The survey, conducted by KPMG among 350 firms, including MNCs as well as listed and unlisted Indian companies, said that nearly 64% of Indian companies have implemented an Employee Stock Option Plan (ESOP).
The report notes that taxation of these plans in India has witnessed continuous change, and that up till the financial year ending March 1999, there were no specific provisions for taxing the benefits arising from ESOPs. KPMG notes that these programs were generally taxed as a perquisite in the hands of the employees on the difference between the fair market value (FMV) of the stock on the date of vesting of the options and the exercise price. The report notes that currently these benefits are taxable as perquisite and form part of employees salary income. The employer is required to withhold tax at source in respect of such perquisite.
According to the report, the perquisite value is computed as the difference between the FMV of the share on the date of exercise and the exercise price, though there are specific valuation rules prescribed for listed and unlisted companies.
The report also notes that:
- Information Communication and Entertainment (ICE) sector dominates the ESOP space followed by Financial Services and Private Equity and Manufacturing and Consumer Goods sector, respectively.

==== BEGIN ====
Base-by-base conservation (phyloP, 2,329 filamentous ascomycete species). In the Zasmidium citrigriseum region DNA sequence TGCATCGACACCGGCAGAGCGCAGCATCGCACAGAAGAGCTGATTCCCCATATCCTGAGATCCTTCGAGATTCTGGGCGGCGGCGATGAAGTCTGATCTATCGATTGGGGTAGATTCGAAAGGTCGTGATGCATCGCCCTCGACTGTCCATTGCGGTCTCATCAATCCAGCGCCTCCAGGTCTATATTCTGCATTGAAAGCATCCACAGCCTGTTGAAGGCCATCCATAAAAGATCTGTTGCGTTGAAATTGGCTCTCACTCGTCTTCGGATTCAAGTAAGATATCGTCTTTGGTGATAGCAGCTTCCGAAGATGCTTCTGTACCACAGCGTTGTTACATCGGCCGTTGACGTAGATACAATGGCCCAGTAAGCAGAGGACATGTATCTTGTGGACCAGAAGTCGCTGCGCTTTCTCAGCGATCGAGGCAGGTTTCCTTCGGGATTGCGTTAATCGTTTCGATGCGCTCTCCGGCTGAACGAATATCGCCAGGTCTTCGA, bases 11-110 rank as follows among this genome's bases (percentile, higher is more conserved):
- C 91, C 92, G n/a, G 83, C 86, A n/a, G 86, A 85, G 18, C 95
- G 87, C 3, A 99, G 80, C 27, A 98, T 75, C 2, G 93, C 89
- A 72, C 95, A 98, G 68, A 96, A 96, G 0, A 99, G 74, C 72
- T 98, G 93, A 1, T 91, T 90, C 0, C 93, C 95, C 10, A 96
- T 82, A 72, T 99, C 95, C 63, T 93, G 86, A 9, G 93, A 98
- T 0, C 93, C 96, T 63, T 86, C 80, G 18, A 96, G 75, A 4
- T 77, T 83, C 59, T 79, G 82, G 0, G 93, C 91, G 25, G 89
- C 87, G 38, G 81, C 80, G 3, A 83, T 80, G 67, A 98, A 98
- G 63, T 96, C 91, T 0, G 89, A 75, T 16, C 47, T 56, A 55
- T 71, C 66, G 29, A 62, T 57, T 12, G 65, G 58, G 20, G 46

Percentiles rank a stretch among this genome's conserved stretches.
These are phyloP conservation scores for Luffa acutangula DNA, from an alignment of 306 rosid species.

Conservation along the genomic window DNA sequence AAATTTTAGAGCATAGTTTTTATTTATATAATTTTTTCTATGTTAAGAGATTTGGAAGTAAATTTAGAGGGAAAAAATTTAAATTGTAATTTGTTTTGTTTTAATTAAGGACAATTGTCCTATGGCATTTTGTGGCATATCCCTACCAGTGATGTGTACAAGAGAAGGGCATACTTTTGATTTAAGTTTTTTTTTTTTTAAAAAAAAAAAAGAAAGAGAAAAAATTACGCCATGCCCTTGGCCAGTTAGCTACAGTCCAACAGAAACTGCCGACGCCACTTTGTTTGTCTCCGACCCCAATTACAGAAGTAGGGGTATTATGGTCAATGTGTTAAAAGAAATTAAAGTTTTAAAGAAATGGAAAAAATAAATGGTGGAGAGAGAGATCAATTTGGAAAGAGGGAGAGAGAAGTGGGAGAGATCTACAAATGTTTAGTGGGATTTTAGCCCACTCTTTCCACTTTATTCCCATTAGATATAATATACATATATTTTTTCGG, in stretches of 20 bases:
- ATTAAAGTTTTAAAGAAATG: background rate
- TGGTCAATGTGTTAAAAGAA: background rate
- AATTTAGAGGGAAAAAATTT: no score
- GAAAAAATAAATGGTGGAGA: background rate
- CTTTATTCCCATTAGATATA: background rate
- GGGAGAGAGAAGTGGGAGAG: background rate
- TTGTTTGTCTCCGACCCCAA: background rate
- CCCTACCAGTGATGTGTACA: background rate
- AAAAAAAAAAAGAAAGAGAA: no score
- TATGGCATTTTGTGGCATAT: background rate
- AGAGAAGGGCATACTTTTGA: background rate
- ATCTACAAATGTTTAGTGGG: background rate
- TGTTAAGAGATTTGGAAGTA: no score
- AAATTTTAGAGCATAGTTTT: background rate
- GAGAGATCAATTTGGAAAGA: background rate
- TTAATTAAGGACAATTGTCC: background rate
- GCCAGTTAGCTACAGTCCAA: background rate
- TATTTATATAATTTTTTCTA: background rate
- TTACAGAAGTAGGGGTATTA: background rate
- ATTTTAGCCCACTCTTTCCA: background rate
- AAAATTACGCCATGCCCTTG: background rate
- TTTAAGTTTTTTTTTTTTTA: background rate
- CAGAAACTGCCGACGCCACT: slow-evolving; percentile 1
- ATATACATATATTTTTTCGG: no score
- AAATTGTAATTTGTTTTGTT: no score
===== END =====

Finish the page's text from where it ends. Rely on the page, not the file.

- Indian companies with overseas operations are increasingly awarding equity incentives to attract and retain talent.
- Indian companies continue to prefer simple Stock Options over other types of equity-linked incentive plans.
- Indian companies prefer to incentivise only their key employees. Generally, there is one uniform plan implemented to cover employees at different levels, according to the report.
- Retention continues to be one of the key driver for ESOPs.
- Companies generally do not review their plans periodically to keep pace and align with the changing business environment.
- Generally, unlisted/private companies do not inform their employees on Fair Market Value (FMV) of the shares on a periodic basis.
- Companies believe that these programs enhance productivity, motivate employees’ and increase employees’ interest in the company’s overall performance.
- In view of the accounting impact, companies are generally averse to granting options at a discount.
- A vesting schedule of three to four years with annualised vesting is prevalent. Generally, ‘Performance’ is not a common criterion amongst Indian companies for determining the vesting schedule. It is still very much time based, according to KPMG.
- The majority of companies generally provide a window of two to five years to exercise vested options with no lock-in thereafter.
The report is available online at http://www.kpmg.com/IN/en/Documents/KPMG-ESOP-Survey.pdf.
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